There are many technology implementations that were well underway at a slow-and-steady pace until the global pandemic hit the consumer goods industry, forcing many brands to greatly accelerate their efforts. Pivoting to a direct-to-consumer (DTC) model is perhaps the most impacted as CGs jumped in with both feet in order to keep up with post-COVID demands. That is why we caught up with Publicis Sapient Managing Director Sabrina McPerson to find out how consumer goods companies can not only get DTC sites up and running, but also gain the most value from their investment.
CGT: With the urgency to get a direct-to-consumer site up and running, why is it critical to stop and craft a strategy first?
McPherson: Although the COVID-19 crisis created greater urgency to get direct-to-consumer sites up and running, it is still critical to stop and craft a leadership-approved strategy first to ensure the organization understands where to place its bets to deliver the highest value.
To succeed, organizations must secure leadership buy-in for DTC by clearly communicating the assessment of DTC as a new business model. A clear assessment goes beyond just new revenue generation, accounting for both direct and indirect benefits from owned channels, data collection, and personalized experiences.
Failing to understand and communicate the value drivers upfront will limit the projected size and scope that DTC can deliver and the likelihood for buy-in across the organization.
CGT: Why can't CG companies view DTC as just another sales channel?
McPherson: If CG companies view DTC as just another sales channel, DTC initiatives will continuously be deprioritized against initiatives for the existing retailer channels with large direct revenue (e.g., Amazon, Walmart). A lack of focus on building and maintaining unique DTC capabilities will slow its launch, limit agility, and provide low-quality consumer experiences.
To ensure an elevated focus, companies must view DTC as a new business model to incubate. Organizations should audit current capabilities in key areas like digital marketing, supply chain, customer service, finance, and technology to identify gaps and the cost to fill them. Then, CG companies should design an operating model for new DTC business with a focus on digital services.
The new DTC business model will lead to prioritized DTC opportunities, building unique DTC capabilities and realizing the associated benefits. The upside of realizing DTC as a new business model is substantial – one dollar earned through DTC can be worth more than one dollar earned through retail due to the value of first party data that can be acquired and leveraged through direct consumer engagement.
CGT: What’s one important best practice that will help CG companies achieve a faster and more seamless move into DTC?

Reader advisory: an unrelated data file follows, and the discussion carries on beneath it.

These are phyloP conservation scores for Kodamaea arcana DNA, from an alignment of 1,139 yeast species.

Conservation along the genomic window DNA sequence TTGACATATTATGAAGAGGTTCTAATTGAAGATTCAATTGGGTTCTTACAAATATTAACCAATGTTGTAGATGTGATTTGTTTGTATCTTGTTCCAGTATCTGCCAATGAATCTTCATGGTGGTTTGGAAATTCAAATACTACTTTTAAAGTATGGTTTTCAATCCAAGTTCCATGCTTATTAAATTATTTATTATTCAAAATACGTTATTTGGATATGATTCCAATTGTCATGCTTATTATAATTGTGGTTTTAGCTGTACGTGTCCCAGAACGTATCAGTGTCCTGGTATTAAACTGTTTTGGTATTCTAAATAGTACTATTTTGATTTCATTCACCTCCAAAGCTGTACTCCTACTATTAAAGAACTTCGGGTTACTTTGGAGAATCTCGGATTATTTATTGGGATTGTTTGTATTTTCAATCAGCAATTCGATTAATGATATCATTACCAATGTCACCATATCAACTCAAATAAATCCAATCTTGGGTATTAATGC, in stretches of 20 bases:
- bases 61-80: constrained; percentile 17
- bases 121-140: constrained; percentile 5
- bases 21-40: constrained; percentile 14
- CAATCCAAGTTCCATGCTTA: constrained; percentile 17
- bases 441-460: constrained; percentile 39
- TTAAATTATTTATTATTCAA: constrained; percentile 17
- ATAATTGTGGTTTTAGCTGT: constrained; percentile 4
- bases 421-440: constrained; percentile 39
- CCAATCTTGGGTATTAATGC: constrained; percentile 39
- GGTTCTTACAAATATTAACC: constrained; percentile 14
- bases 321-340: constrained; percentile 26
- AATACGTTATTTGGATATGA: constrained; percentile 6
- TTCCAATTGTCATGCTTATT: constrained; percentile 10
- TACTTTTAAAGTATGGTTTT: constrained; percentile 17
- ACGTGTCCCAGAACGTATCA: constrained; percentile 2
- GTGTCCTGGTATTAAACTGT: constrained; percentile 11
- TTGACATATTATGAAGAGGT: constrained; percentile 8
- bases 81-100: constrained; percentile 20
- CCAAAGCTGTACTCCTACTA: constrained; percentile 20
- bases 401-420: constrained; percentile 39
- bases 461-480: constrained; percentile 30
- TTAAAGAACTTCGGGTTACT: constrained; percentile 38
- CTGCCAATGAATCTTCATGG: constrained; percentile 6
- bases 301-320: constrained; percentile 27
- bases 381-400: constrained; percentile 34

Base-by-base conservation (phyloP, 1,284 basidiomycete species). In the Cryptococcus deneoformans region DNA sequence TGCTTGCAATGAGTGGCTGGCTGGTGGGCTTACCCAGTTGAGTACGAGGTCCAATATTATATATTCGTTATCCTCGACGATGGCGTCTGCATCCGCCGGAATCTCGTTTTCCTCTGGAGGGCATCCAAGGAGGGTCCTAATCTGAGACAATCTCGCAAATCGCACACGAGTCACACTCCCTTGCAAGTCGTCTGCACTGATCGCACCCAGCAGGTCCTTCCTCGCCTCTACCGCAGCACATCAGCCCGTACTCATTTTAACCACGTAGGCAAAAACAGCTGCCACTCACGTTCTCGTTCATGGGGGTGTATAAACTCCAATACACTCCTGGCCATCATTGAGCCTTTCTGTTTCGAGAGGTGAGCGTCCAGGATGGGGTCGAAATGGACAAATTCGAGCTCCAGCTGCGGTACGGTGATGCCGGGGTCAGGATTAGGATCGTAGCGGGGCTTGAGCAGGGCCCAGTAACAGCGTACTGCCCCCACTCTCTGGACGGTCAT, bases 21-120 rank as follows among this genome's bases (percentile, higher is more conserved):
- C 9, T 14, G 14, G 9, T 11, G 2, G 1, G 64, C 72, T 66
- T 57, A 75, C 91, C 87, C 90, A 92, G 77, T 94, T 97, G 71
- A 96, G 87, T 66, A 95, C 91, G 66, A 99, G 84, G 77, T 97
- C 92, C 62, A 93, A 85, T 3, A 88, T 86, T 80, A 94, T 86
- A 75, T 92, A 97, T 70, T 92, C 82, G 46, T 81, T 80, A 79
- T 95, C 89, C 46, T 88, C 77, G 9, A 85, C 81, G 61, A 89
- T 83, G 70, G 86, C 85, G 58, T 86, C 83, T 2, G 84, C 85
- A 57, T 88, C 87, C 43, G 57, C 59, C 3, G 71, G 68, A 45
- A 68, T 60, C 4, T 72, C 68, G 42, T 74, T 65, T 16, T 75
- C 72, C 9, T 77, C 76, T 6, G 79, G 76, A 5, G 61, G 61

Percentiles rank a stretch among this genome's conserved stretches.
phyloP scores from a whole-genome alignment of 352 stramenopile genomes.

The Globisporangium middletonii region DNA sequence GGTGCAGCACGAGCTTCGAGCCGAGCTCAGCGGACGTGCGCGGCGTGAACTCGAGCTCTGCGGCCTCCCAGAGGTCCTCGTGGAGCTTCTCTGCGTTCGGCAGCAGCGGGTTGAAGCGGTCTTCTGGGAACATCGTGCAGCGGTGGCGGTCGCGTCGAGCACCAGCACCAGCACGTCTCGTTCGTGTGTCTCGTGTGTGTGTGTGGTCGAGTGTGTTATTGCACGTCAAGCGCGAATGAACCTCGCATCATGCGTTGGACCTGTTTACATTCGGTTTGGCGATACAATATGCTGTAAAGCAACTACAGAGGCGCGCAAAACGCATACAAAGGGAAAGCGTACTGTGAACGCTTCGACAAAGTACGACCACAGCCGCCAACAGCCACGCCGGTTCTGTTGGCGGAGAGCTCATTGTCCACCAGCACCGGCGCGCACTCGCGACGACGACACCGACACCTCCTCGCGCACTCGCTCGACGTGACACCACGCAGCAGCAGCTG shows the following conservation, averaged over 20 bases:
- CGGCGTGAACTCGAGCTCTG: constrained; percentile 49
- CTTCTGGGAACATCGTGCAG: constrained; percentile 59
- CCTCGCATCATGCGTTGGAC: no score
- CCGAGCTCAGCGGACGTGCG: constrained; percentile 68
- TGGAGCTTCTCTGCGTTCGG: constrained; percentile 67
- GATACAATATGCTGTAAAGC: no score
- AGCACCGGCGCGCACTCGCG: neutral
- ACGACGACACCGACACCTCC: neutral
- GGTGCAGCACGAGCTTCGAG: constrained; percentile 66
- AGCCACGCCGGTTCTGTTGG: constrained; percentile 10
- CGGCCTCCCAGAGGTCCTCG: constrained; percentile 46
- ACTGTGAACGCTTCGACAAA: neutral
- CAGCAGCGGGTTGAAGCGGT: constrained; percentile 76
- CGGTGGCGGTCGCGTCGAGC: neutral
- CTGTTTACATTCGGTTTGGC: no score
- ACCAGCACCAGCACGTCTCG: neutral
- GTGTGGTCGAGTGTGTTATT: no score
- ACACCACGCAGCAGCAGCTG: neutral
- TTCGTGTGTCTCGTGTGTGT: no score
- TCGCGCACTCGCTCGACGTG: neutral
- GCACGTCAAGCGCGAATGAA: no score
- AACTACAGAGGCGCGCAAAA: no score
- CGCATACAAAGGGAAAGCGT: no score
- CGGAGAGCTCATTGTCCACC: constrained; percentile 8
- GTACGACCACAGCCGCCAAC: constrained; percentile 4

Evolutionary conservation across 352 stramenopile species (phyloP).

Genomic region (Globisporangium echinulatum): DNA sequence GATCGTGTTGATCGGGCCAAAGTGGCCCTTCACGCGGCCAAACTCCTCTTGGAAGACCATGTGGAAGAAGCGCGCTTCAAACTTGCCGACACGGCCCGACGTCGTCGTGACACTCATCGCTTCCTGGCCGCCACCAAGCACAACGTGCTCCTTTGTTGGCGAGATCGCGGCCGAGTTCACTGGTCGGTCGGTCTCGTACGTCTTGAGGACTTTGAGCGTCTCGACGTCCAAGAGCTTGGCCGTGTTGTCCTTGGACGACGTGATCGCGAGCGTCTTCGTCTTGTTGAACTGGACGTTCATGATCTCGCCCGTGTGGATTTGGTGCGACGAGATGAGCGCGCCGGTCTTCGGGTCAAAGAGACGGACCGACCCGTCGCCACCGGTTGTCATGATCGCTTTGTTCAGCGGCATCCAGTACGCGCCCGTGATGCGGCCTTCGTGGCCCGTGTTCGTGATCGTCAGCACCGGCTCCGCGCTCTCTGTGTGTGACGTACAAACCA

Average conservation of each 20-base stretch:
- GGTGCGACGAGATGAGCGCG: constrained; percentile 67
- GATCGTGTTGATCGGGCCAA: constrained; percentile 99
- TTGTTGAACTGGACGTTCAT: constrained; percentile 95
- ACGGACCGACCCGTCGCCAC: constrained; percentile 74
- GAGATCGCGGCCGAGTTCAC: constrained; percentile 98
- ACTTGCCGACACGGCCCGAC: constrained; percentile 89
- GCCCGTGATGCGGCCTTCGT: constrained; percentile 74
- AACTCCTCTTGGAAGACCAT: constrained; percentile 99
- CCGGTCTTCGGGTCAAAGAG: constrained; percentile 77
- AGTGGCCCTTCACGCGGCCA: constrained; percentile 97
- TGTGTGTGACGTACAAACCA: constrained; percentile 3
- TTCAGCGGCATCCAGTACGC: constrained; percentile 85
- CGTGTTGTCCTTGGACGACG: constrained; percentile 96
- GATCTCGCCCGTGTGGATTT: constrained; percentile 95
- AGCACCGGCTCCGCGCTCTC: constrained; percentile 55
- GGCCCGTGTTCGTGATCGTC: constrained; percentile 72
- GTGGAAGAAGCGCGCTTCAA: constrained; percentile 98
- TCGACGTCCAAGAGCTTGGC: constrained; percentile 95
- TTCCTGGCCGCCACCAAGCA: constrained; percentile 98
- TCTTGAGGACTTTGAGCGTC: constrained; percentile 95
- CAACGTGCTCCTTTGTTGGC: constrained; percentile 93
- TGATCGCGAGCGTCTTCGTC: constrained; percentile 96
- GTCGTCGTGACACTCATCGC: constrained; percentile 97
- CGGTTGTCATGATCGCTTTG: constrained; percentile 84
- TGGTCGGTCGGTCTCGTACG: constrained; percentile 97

McPherson: To achieve a faster and more seamless move into DTC, CG companies need to support DTC with a scalable technology stack. Without one, companies risk potential logjams from increased overhead and lack of data utilization.
A DTC platform unites processes, providing a foundation to scale and customize as organizations evolve their e-commerce business. A consolidated tech stack enables lower implementation and maintenance costs, faster integrations with other systems, and less complex data-sharing processes that ensure speed to market and rapid test-and-learn capabilities.
CG companies should use technology to make the most of their investments. To start, they must create a strategy that recognizes the full potential of what an ideal DTC model has to offer. Then, they can select platforms and technology that can scale and integrate across the business.
CGT: What role can partners play in ensuring the successful addition of a direct-to-consumer business?
McPherson: Partner expertise is critical for ensuring the successful addition of a direct-to-consumer business, with new capabilities that were not required for the traditional B2B2C business. Partners, like Publicis Sapient, bring significant knowledge in identifying and unlocking the value from DTC business offerings, with a multitude of projects that have helped CG companies transition from just selling through retailers to adding DTC models to the mix, which enables them to apply data for personalization in new ways.
Partners can help across the full lifecycle of standing up a DTC business – from identifying & quantifying the DTC value pools, developing the DTC strategy & investment case, and evaluating the DTC platforms, to building the DTC capability to capture the highest value pools. In addition to partners building capabilities, third-party logistics partners can fill gaps in experience and fulfil individual orders rather than investing in supply chain transformations.
With invested, knowledgeable partners, all phases of standing up and maintaining a DTC business can be accelerated.